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THE INDIAN ADVOCATE 3H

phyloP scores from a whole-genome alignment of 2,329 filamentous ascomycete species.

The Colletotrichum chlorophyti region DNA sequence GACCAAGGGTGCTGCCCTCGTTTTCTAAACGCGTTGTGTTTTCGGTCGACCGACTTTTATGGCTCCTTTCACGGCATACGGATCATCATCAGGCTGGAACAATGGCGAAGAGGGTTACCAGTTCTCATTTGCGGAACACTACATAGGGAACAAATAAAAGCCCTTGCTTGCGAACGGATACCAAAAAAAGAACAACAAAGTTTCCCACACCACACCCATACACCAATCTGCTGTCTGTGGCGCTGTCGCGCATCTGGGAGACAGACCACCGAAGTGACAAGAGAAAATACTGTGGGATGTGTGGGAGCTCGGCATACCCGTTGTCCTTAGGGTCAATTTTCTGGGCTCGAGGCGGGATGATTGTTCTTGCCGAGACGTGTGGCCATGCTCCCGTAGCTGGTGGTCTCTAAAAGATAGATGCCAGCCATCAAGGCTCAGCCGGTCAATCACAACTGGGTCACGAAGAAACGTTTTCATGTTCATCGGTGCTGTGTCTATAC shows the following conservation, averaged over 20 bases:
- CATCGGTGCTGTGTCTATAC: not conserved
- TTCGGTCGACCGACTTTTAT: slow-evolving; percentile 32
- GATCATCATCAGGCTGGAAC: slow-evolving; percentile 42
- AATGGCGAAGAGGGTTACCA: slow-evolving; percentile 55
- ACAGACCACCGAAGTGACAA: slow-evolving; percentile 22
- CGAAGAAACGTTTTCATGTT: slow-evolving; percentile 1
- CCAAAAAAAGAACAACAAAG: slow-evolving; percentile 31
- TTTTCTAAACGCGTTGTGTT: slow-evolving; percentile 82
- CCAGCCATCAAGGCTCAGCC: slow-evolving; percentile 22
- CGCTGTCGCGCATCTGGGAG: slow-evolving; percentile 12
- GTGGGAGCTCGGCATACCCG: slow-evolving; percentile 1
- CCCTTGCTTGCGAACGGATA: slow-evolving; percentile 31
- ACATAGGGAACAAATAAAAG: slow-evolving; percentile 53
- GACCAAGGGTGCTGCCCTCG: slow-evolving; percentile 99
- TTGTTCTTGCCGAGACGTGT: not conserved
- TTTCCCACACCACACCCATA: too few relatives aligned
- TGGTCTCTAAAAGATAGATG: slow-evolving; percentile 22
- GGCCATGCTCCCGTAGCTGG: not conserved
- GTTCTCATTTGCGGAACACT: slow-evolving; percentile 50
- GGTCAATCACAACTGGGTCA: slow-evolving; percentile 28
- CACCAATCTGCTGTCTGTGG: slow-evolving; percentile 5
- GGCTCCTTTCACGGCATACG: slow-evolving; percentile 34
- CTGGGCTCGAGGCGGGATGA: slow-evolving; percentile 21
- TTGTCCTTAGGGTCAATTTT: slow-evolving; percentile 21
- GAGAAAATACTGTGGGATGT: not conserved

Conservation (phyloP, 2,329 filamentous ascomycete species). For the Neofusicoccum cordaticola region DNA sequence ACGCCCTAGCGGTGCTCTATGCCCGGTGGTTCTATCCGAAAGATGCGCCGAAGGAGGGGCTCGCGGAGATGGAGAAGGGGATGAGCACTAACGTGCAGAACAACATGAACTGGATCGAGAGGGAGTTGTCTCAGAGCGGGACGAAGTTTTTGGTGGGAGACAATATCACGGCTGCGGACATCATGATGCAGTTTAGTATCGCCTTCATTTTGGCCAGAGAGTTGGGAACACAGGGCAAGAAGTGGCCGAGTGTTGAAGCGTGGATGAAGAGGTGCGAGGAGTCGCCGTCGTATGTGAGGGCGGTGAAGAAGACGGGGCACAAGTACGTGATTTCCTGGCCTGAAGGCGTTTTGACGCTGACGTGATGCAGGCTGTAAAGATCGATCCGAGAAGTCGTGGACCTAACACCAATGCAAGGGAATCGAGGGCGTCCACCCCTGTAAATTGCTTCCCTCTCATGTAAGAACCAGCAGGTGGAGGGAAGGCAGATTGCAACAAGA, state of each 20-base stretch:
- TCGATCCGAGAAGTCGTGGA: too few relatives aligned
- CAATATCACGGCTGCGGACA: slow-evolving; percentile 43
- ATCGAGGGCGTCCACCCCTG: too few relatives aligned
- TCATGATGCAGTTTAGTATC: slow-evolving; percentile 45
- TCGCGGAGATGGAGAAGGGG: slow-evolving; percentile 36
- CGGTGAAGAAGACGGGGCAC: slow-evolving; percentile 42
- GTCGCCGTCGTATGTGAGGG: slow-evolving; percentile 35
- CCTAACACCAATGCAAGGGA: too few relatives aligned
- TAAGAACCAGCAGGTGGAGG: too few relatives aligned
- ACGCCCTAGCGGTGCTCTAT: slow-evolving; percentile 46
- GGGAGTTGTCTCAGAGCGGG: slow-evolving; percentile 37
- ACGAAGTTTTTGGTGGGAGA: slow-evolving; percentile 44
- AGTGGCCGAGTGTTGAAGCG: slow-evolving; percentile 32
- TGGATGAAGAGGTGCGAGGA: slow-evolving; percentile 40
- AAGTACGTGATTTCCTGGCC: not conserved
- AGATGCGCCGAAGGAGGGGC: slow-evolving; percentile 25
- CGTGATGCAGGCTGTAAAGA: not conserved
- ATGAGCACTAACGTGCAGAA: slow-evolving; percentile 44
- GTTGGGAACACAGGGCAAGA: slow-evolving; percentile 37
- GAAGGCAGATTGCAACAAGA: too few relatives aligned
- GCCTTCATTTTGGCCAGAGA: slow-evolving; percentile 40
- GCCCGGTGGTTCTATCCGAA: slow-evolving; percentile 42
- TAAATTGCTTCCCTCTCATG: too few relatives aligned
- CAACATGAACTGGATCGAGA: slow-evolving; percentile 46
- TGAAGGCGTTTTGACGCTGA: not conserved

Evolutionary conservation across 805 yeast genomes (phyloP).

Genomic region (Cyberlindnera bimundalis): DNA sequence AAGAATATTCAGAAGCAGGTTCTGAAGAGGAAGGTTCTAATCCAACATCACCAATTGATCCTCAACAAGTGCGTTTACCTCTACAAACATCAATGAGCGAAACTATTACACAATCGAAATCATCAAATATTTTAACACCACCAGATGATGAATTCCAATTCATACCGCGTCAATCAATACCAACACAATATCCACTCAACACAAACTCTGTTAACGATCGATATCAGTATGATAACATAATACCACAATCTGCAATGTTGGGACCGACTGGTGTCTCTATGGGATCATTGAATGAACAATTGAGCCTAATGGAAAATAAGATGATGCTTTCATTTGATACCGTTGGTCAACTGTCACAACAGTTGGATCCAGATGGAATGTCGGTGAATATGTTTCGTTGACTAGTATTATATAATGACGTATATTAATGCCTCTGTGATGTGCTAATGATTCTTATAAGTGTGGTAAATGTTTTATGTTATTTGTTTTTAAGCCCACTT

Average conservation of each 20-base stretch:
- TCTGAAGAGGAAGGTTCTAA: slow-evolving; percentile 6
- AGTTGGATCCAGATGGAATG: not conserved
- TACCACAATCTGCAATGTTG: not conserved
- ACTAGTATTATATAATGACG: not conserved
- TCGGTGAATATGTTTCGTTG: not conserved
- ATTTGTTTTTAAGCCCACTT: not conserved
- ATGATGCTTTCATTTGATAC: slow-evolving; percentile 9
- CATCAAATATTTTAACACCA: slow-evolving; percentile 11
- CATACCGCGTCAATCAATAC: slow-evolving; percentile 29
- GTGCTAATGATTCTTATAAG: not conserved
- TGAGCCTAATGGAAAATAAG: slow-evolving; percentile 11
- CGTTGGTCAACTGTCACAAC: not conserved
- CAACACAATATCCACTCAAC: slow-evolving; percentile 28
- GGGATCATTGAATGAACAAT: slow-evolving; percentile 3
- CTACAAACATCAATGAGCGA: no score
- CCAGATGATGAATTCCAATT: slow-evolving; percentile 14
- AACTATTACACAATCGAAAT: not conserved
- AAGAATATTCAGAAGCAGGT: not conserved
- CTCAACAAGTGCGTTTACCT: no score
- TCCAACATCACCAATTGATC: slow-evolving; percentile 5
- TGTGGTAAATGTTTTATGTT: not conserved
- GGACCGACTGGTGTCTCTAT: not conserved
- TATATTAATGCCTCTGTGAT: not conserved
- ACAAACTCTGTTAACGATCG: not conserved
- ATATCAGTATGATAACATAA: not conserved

the work of our Sisters in behalf of the Indian and invited any father present to visit Carlisle and other Government schools and then go to that exquisitely neat and motherly school of the Loretto Sisters at Bernalillo, then judge which he would choose for his children; and Mr. Lummis, a non Catholic New Englander, closed his lecture by saying: "It seems to me that any American, not to say Catholic Ameri can, could not better employ part of his money than in aiding to support the Indian schools conducted by these noble, un selfish women . . . ." The school to which Mr. Lummis referred is situated in one of the most fertile districts of New Mexico. Protected by the Sandia Mountains on the east, and on the west washed by the crystal waters of the "Nile of the New World," they know naught of the arid soil and drought that causes the greater part of the Territory to bo a hopeless waste. Here are found grapes in endless variety, fruit trees bending under their luscious burden, and wheat in quality and quantity un equalled in any other part of the West. Spacious buildings have been erected and everything provided for a first-class industrial school where the girls learn to use their hands as well as their heads. Ten or twelve Sisters preside over the different departments, such a kitchen, laundry, sewing room, and class rooms. Several premiums were awarded this school by the World's Columbian Exposition for specimens of work in the different branches. Few can estimate the sacrifices made by the Sisters in the cause of the Indian, and, consequently, few can realize the grief that would be felt were the Indian child deprived of these invaluable blessings, the result of half a century's work and prayer. More Coming. It is reported that a young married man of Golconda, wrapped in the greatest excitement, flew to the telegraph-office of his town and wired his wife's relatives a happening as follows: "Twins to-day, more to-morrow." Lyre.